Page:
MEDIA RELEASE: Live export debate rages after cruelty incident as MP calls for industry ban

Australian sheep were shipped to Jordan to be sold for slaughter during the Festival Eid held in July, with Animals Australia alleging that at some point a breach of the ESCAS animal welfare requirements occurred.


No official statement has clarified whether the sheep were transported prior to the prohibited travel period of the Northern Summer months.


NSW Upper House MP for the Animal Justice Party Mark Pearson has questioned why the sheep were exported to begin with, given Australian law prohibits live sheep exports to or through the Middle East between 1 June and 14 September.


“If the sheep were exported prior to 1 June, I would like to know how long they waited in holding pens before slaughter and whether this wait was intentional in the lead up to Eid,” Mr Pearson said in a letter to Federal Agricultural Minister David Littleproud on Monday, 2 August.


In the letter, Mr Pearson called for a complete ban on live export, as well as detailed information on the incident.


“I urge the Minister to end this vile trade once and for all given the endless, sickening and unnecessary suffering and death of so many innocent animals over the last forty years,” Mr Pearson wrote in his letter.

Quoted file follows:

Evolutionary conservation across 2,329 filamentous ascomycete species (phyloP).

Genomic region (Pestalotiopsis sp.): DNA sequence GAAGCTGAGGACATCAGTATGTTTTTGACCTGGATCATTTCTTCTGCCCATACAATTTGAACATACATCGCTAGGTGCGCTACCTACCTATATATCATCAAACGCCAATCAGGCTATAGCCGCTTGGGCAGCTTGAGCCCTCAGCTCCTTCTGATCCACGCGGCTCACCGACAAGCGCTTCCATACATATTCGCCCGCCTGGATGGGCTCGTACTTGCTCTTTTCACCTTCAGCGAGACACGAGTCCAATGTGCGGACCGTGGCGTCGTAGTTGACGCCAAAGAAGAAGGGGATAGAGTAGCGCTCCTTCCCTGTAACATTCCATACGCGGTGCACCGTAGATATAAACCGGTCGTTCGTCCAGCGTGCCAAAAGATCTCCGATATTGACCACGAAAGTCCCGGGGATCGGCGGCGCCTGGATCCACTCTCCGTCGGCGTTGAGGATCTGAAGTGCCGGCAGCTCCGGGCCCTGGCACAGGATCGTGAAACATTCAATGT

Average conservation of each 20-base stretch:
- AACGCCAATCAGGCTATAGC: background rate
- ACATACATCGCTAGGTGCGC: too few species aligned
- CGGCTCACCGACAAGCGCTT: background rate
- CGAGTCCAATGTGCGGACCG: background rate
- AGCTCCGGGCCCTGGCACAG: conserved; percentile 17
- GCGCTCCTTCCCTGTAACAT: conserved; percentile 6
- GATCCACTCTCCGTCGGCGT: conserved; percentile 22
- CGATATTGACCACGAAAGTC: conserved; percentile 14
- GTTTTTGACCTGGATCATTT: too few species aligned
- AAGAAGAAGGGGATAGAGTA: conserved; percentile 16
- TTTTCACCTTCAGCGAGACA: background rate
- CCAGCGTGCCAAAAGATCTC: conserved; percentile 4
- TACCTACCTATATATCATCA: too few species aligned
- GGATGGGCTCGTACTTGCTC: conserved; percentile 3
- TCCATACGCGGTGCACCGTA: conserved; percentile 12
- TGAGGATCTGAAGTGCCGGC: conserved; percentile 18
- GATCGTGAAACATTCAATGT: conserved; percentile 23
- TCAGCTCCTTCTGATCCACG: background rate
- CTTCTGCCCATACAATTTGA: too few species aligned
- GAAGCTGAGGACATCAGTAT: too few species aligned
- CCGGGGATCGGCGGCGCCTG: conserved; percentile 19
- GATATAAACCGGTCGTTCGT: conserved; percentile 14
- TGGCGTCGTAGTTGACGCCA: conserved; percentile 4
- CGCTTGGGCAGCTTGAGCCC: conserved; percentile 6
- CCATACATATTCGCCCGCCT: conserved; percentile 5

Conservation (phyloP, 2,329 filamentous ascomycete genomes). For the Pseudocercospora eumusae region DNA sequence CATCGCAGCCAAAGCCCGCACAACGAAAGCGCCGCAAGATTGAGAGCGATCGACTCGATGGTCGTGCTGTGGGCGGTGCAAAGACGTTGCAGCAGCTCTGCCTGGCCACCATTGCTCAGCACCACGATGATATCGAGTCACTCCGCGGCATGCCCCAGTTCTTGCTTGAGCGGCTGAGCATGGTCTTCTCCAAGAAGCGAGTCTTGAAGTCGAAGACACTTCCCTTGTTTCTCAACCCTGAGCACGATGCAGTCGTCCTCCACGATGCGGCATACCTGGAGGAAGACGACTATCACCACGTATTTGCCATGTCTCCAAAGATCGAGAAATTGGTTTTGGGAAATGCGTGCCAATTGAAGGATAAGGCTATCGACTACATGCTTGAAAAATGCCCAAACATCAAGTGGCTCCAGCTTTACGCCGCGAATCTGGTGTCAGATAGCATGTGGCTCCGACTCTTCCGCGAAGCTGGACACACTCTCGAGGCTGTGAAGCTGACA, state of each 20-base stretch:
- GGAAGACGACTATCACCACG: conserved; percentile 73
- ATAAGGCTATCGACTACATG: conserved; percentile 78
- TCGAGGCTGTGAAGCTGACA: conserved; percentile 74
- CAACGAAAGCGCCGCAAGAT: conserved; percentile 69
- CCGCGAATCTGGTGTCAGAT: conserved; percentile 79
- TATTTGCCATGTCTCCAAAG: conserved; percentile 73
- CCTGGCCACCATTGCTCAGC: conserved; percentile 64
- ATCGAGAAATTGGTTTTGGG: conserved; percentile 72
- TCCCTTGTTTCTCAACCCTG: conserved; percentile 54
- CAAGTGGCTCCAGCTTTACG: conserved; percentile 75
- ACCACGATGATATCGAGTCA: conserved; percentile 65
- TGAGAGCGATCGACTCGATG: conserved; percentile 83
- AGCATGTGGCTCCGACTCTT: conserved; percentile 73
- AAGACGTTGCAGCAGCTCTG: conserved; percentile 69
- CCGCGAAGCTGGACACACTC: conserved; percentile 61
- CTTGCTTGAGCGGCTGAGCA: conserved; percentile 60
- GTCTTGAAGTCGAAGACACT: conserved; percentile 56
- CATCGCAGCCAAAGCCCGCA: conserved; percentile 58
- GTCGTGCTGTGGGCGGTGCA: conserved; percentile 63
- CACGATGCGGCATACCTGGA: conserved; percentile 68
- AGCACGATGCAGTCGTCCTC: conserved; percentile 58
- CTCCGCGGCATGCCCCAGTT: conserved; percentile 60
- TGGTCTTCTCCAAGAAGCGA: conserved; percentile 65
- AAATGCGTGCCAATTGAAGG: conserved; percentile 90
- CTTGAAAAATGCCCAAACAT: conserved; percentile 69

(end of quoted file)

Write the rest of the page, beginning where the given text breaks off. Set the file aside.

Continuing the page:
Mr Pearson said based on repeated incidents over the years, he assumed the latest breach was in regard to the “unauthorised and cruel” treatment and slaughter of sheep during the Festival of Eid.


“It is well known that during this time, cultural and religious practices require the sacrifice killing of live sheep and this often involves sheep being taken to private homes for killing and butchering by unlicensed or trained individuals,” Mr Pearson said.


“This is an illegal act in Australia and there is no excuse for it to occur to Australian sheep exported to other countries.”


The facility in question has not been named but is understood to be an abattoir.


“Whether this incident took place at an abattoir, or the abattoir allowed unlicensed home-butchering of these sheep, we cannot keep risking sending Australian animals overseas to be slaughtered,” Mr Pearson said.

Mr Pearson’s comments come after Department of Agriculture Water and Environment confirmed it contacted an Australian exporter on July 28 and directed it to cease supply of sheep to an export-approved facility in Jordan.

According to the RSPCA, the exporter, Livestock Shipping Services (LSS), has breached live export regulations 44 times, the highest number of breaches of the Exporter Supply Chain Assurance System (ESCAS) framework.



Media contact:
Elena Wewer – 0428 444 132